A heartbreaking photo of a cancer-stricken 4-year-old and her dad kissing through a glass window has been shared online to raise awareness for the importance of self-isolation.
Mila Sneddon is undergoing intensive chemotherapy after being diagnosed with leukaemia in November last year.
Her parents, Lynda, 36, and Scott, 50, decided the best way to keep their little girl safe was by not taking any risks and self-isolating in different houses.
The mum of two shared a heartbreaking photo of Mila kissing her dad through the window.
Lynda, from Falkirk, Scotland, is sharing their story to highlight the importance of social distancing.
She said: "We have had thousands of heartfelt comments which is refreshing and reassuring for us to read.
"Initially we felt bad to separate the family and did consider perhaps we were being too cautious but there's lots of families out there who have done the same to protect their loved ones.
"I hope the picture makes people realise the importance of self distancing and to stop ignoring the guidelines.
"It is difficult for us all but the longer people go out, the longer we will have to stay indoors and Mila is missing her daddy and sister.
"She feels anxious at bedtime knowing her dad and sister are not home but his visits at the window make her happy.
"Despite everything that is going on, she remains a happy and funny little girl who jokes with her dad when he comes.
"She asks 'Are you here to drop off the supplies?' They put their arms outstretched for an 'air hug' and blow kisses through the window."
Lynda says she's 'overwhelmed by the support' and comments and reassured it was the right decision.
The photo was taken on March 20 and has been liked by over 44,000 people and shared 37,000 times.
She adds: "We talked about isolating together as a family but we have bills to pay and my daughter, Jodi, 16, is still in and out of school to submit her coursework.
"Scott, who is a service engineer, predominantly works alone but still comes into contact with people including getting the things we need from the supermarket so it is a risk we simply were not willing to take.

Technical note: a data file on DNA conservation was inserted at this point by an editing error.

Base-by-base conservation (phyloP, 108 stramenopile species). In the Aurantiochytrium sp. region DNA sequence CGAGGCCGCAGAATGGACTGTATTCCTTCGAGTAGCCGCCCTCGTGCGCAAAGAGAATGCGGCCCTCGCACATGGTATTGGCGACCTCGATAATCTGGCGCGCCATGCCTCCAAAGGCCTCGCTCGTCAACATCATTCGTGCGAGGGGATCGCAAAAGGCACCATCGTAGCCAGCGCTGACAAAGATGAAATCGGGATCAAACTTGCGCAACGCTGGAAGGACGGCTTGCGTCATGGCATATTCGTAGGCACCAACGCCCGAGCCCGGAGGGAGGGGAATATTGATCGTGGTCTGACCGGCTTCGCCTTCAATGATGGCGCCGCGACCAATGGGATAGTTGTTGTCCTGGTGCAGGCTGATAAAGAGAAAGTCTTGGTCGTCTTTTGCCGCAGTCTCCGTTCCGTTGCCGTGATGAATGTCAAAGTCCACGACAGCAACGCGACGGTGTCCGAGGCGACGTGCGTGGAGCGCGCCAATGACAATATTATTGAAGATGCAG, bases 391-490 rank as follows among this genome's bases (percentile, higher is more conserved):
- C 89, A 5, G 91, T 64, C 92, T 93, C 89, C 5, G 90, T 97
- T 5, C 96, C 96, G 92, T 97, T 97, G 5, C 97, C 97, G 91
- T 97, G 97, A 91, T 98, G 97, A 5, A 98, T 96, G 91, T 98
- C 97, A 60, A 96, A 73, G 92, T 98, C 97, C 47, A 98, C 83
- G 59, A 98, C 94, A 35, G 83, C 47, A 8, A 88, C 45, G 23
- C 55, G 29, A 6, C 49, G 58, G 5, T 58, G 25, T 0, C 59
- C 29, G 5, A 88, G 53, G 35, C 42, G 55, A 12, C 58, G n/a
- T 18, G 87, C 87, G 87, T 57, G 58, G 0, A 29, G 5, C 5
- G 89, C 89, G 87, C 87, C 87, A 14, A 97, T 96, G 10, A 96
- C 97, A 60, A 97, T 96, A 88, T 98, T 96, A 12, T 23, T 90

"They have both moved in with my parents for the foreseeable but he still visits and communicates through the window, over FaceTime and the phone.
"When he first came, Mila was confused and asked 'Why can't daddy come in?' which upset us both.
"But after explaining we need to keep her healthy and protect her from germs that he could bring home, she understands.
"Mila is used to periods of isolation as are many parents with children who have compromised immune systems."
The family received the shock diagnosis last November after Mila became "sleepy".
She has since received seven blood transfusions - something Lynda fears may decrease during the pandemic.
Lynda said: "The week prior to Mila's diagnosis - she was dancing at her dad's party - she didn't have any symptoms to suggest something sinister.
"She was just tired and slept a lot after nursery so we assumed she was anaemic and brought her to the doctors.
"It all happened so fast and we were quickly absorbed into a new world full of surreal experiences and it has been auto-pilot ever since.
"We are still trying to come to terms with it all and coronavirus has made it even more challenging.
"We are keeping her safe but we worry about hospitals as there is limited testing and Mila still needs to attend for treatment. How do we know if medics haven't got the virus?
"She also requires blood transfusions to live but the donations are likely to take a hit - it is a very frustrating and worrying time for us all.
"I hope her story helps save lives and makes people stop going out and risking the lives of others as there are many vulnerable people like Mila who need protecting.
"We would also like to thank all of the frontline key staff for their dedication and commitment to caring for those in need during this time."